Everything along the way was assembled one part at a time.  Some re-dos and oops that’s backwards, but over time and at this point I declared the hardware project to be done.  So I dug up some old Ethernet code and had the hardware tweet this milstone.

Now #fishtweet it is a software project!

Um one little problem… One inovation along the way was to hook the Execute button to pin 2 (Interrupt 0) of the Arduino.  Have you heard of bounce?  Well the button I used has a good chunk of bounce.  I attacked this is software for a few days, then became frustrated by the limitations and assumption that were needed to make a clean button press.  Can I de-bounce in hardware?  Apparently, but how.  I got my basic understanding here and then slightly overwhelmed went to my favourite local electronics store to ask, “really how do I do this de-bounce thing the easy way”.

I am sure it is a hack (because I am sure I did not fully understand the answer) but I did get 2 resistors and a capacitor – wired them up and – all the bounce was gone.  I am trying to learn this program fritzing to document the little things (if not the whole project).  When I get the time… I’ll have some proper diagrams of the as built project if I can.

Here in the story I declare the hardware project really over.

Let’s start on software.

The code I used to text and fix the button de-bounce will make a good base.  The project’s core interaction element with humans is the button.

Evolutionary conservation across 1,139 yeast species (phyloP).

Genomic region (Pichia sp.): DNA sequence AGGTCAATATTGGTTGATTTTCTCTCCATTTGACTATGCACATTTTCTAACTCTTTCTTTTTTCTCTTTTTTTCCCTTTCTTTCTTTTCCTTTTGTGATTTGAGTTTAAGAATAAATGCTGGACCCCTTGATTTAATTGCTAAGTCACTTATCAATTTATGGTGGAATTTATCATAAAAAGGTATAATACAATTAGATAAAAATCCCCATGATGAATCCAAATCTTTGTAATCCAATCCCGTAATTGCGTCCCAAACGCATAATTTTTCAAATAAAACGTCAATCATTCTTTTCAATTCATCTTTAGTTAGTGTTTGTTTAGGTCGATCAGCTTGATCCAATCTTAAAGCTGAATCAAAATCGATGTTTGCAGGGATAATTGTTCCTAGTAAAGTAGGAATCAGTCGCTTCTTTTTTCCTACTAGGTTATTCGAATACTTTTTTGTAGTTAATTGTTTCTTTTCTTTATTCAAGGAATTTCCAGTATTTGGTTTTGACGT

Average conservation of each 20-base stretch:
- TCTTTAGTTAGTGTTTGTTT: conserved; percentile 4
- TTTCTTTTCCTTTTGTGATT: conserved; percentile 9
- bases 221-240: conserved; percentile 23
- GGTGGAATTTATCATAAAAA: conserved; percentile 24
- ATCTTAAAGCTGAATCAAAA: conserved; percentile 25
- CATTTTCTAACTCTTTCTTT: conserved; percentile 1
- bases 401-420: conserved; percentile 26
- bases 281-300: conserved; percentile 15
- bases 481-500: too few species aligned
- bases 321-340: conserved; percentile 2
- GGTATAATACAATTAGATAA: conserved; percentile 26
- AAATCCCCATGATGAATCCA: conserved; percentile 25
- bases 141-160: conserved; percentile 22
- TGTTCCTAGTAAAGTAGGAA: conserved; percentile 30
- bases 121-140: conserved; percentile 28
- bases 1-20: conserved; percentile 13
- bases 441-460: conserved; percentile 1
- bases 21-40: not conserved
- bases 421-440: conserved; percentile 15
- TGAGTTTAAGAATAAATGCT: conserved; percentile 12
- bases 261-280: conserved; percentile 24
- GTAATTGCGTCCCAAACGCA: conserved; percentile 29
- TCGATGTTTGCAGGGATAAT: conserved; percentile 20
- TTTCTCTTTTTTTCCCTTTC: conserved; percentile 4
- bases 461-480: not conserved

Here is the final code that worked for button testing.

//Execute button is on  pin 2 interrupt 0
 const int button = 2;          // Interrupt  connected button on digital pin 2
 const int button_interrupt = 0; //  digital pin 2 has interrupt value 0
// inside an interrupt  service routine you need to assume a volatile variable
 int volatile  isr_state = false;
int button_press = false;
// uncomment  this line to turn on compiled DEBUG serial data.
 // #define DEBUG
 #ifdef  DEBUG
 long temp;
 #endif
void setup() {
 //init the  Execute button to be an input and activate the pullup in chip
pinMode(button,  INPUT);           // set pin to input
 digitalWrite(button,  HIGH);       // turn on pullup resistors
//attach the ISR for pin  2 (int0) to button_isr()
 attachInterrupt(button_interrupt,button_isr,FALLING);
//  attach to the serial port at this speed
 Serial.begin(19200);
}
//  this is all there is in the interrupt service routine (ISR)
 // just  set that fact that we were here to true in the ist_state variable
 void  button_isr() {
 isr_state = true;
 }
void loop() {
 //  when in debug mode I like to kow the length of time the mail loop takes  top tp bottom
 // so I can tune it for speed (some day).
 #ifdef  DEBUG
 temp = millis();
 #endif
// did the ISR_trigger?   If so clear the isr_state variable and set
 // the button press state  to true
 if (isr_state) {
 button_press = true;
 isr_state = false;
 }
// if the button was pressed do some  work here
 if (button_press) {
 #ifdef DEBUG
 Serial.print("Loop time: ");
 Serial.print(millis() - temp);
 #else
 Serial.print(millis());
 #endif
 Serial.print("\n");
 button_press = false;
 }
}